By Helen Sim

Got your ticket to Cairns? Camera gear ready?

No, me neither. But lots of people have, and they’ll all be in Far North Queensland on  November 14 (local time), waiting for the Sun and Moon to tango.

The thing is, how can they be so sure this eclipse is going to happen, where and when as advertised? OK, so they have the phone app. But someone has to write the app.

The ancients were app-less. But they spent more time looking at the sky than most of us do now, and some recorded what they saw.

Image: Steve and Ruth Bosman

Ancient reports of solar eclipses can be a bit dodgy. However, a credible record on a Babylonian clay tablet mentions one happening on what we’d now call May 3, 1375 BC. Surviving Chinese records of eclipses begin at about 709 BC.

By 273 BC the Babylonians had noticed that the periodicity of eclipses is governed by the “Saros cycle”—a period of 6585.3213 days (18 years, 11 days and 8 hours). This is easiest to observe with lunar eclipses (when the Moon is shadowed by the Earth), but it also applies to solar eclipses.

There’s a nice illustration of Saros cycles here. You’ll notice that although there’s a pattern, it doesn’t repeat exactly.  And although the Babylonians knew of the Saros, it’s debated whether they used them to predict solar eclipses.

Successive eclipses aren’t visible from the same part of the Earth (as any eclipse chaser will tell you). Although a total solar eclipse occurs somewhere on Earth about every 18 months on average, at any given place they recur only once every 410 years: 330 years if you’re in the northern hemisphere, and 540 if you’re in the south (again, all those numbers are averages).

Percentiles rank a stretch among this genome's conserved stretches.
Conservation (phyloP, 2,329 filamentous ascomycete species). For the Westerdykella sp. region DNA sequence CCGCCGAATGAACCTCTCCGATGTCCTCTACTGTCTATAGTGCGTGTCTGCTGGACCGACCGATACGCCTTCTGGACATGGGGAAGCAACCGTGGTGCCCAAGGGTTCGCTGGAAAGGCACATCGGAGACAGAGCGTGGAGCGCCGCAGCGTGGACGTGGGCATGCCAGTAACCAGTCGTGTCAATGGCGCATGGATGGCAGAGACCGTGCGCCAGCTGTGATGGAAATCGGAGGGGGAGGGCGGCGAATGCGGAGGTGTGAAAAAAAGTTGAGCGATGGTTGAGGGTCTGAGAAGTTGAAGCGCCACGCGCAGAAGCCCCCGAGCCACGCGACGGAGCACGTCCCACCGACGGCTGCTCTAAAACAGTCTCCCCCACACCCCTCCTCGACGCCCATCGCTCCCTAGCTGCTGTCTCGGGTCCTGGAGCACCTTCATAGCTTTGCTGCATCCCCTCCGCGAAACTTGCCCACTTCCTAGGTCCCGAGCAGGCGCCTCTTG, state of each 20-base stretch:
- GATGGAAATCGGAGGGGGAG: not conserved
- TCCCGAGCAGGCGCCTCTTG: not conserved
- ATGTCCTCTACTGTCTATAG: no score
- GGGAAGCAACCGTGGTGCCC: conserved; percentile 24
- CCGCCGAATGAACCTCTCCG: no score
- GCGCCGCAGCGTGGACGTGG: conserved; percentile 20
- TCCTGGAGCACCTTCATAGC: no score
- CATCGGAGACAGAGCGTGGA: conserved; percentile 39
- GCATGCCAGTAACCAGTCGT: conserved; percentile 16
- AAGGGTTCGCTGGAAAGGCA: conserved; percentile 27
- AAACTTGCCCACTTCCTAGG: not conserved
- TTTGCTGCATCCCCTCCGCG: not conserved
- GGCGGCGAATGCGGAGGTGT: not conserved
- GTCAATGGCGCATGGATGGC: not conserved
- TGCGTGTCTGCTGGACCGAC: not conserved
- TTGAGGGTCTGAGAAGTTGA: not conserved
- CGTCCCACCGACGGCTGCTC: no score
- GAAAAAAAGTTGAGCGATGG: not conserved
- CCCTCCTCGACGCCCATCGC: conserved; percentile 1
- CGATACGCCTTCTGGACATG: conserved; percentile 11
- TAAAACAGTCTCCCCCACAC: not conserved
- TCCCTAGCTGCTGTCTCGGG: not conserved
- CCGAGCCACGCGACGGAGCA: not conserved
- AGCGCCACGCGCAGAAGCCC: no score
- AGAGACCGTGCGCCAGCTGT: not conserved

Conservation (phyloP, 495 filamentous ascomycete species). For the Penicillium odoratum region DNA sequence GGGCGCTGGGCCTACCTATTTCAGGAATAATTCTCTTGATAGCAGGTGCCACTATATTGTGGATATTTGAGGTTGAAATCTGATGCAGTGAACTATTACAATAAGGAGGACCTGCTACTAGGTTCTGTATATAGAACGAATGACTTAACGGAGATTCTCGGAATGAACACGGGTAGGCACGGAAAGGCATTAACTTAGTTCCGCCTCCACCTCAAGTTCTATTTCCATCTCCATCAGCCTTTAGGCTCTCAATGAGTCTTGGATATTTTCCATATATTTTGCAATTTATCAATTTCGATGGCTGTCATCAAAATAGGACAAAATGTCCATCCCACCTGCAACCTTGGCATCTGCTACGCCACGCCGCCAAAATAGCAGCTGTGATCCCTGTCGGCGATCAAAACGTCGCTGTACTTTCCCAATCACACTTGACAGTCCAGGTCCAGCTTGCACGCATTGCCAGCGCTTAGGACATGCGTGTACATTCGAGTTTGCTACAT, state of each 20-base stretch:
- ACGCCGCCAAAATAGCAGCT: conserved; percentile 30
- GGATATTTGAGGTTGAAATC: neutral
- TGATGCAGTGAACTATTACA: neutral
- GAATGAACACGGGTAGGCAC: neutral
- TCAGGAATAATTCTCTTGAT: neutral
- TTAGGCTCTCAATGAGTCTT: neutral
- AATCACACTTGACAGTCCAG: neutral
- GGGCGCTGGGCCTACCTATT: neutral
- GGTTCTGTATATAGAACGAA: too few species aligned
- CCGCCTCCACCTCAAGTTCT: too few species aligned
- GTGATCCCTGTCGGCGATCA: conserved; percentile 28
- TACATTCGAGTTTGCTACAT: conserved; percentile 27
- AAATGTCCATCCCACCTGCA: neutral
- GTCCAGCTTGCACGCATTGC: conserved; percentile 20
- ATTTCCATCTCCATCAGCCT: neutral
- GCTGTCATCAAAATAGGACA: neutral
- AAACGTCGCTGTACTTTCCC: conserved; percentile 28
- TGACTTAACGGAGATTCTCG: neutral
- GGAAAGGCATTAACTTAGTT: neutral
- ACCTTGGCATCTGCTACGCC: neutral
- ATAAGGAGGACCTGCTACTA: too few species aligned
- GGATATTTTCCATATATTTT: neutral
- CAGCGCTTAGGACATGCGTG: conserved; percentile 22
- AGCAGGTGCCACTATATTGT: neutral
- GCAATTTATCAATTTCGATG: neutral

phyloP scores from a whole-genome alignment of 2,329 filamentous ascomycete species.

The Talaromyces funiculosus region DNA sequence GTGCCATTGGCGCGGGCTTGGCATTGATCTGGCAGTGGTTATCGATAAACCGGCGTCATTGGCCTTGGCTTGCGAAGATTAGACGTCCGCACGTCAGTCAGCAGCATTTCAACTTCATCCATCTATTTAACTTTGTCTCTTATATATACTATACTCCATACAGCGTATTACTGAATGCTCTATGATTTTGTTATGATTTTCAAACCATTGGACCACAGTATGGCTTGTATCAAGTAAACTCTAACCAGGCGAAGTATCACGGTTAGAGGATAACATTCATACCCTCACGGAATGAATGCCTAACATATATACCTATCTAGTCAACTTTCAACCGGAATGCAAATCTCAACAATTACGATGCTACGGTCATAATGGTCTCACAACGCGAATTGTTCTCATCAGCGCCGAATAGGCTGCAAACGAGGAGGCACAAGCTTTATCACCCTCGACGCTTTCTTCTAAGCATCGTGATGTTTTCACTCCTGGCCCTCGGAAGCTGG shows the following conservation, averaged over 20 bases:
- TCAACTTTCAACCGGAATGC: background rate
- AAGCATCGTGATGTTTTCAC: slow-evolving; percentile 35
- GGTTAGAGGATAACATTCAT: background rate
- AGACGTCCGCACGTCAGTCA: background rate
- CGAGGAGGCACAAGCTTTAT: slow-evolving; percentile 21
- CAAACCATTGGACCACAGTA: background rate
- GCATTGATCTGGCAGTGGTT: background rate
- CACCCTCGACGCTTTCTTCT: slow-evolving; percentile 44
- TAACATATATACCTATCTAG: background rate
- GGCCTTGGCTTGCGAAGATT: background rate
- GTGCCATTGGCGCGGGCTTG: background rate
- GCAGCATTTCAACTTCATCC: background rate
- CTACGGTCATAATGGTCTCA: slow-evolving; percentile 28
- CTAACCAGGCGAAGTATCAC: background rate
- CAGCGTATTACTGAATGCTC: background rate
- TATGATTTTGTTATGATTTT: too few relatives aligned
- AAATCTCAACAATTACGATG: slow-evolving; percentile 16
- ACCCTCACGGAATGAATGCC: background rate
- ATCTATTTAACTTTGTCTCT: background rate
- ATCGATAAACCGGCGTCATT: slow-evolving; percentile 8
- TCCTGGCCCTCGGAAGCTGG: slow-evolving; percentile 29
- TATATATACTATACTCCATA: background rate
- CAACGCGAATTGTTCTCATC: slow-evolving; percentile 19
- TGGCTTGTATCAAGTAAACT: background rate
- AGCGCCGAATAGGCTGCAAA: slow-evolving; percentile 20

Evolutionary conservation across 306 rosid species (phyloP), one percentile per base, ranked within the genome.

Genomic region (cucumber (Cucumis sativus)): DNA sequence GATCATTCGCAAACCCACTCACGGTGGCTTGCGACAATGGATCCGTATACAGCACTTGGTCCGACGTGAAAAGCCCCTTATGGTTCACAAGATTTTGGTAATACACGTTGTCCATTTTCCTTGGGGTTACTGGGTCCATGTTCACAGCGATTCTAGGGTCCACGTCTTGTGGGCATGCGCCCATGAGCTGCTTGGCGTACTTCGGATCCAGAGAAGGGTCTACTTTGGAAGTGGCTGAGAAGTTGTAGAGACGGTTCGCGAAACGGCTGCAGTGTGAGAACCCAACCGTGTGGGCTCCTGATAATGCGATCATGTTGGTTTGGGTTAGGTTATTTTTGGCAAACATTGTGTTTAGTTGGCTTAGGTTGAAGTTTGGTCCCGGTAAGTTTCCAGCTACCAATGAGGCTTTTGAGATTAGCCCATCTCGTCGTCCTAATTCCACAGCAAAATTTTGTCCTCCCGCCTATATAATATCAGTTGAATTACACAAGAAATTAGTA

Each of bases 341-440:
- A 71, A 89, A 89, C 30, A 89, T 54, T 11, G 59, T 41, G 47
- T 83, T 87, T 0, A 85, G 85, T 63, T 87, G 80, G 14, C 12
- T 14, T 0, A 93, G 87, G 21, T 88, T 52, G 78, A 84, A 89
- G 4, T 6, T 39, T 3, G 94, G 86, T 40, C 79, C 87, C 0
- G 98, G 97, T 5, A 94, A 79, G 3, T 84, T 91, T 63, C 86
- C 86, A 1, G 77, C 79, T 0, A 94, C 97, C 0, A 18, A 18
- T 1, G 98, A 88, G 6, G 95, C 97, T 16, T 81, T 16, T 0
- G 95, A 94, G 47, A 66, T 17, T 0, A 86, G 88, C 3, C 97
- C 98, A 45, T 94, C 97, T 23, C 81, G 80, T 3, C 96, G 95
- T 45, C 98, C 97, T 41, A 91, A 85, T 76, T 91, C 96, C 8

The most recent total solar eclipse visible from Australia occurred on December 4, 2002.

The next one, after this 2012 event, will be on July 22, 2028. (It will track across much of Australia, including Sydney.)

There is no simple formula to predict the dates of solar eclipses. In fact, to predict them with a fair degree of certainty, you need a good understanding of the Moon’s orbit and apparent speed of travel (which isn’t constant).

By about 206 AD Chinese astrologers could predict solar eclipses from the motion of the Moon.

The ancient Greeks, building on astronomical knowledge from the Babylonians, could do it too. The amazing Antikythera mechanism, dated to 150-100 BC, was used to calculate positions of the Sun, Moon and planets, and events such as eclipses. It even incorporates the variable speed of the Moon.

Cut to the 17th century. Isaac Newton published his new-fangled equations for gravity in 1687. Now astronomers could (and did) calculate the movements of the Moon better, and thus improve predictions for eclipses.

Only use approved eclipse watching glasses. And no matter who you are – you look stupid in them.

The calculations weren’t perfect, though. Newton’s colleague Edmond Halley rediscovered Saros cycles (remember those?) and used them to correct calculations made with Newton’s equations. Halley confidently predicted the solar eclipse of  May 3, 1715 [April 22 on the old calendar], which was to pass over Britain.

Halley created a map of the eclipse path—he was the first person to do so—and sent it out around the country, asking for people to record the time when total darkness reached them. His own predictions were pretty good: he was out by just four minutes.

By the late 19th century there was a complete mathematical treatment—a mathematical model—of the Moon’s orbit: it required 1500 separate terms and covered several pages of print.

Solar eclipses have been used for science. Most famously, in 1919 British astronomer Arthur Eddington made use of one to test Einstein’s newly published theory of general relativity. In the eclipse coming up, some groups will be using the eclipse to study the Sun’s corona (outer atmosphere), looking for information about how its temperature changes over the 11-year sunspot cycle.

But eclipses are now mostly just a damned good excuse for a party. I’m looking forward to 2028!


J. Marchant, “Mechanical Inspiration”. Nature 468, pp. 496-498 (2010)

D. Steel, “Eclipse: The celestial phenomenon that changed the course of history”. (Joseph Henry Press, 2001)

F.R. Stephenson, “Historical Eclipses”. Sci Am 247 no.10, pp. 154-163 (1982)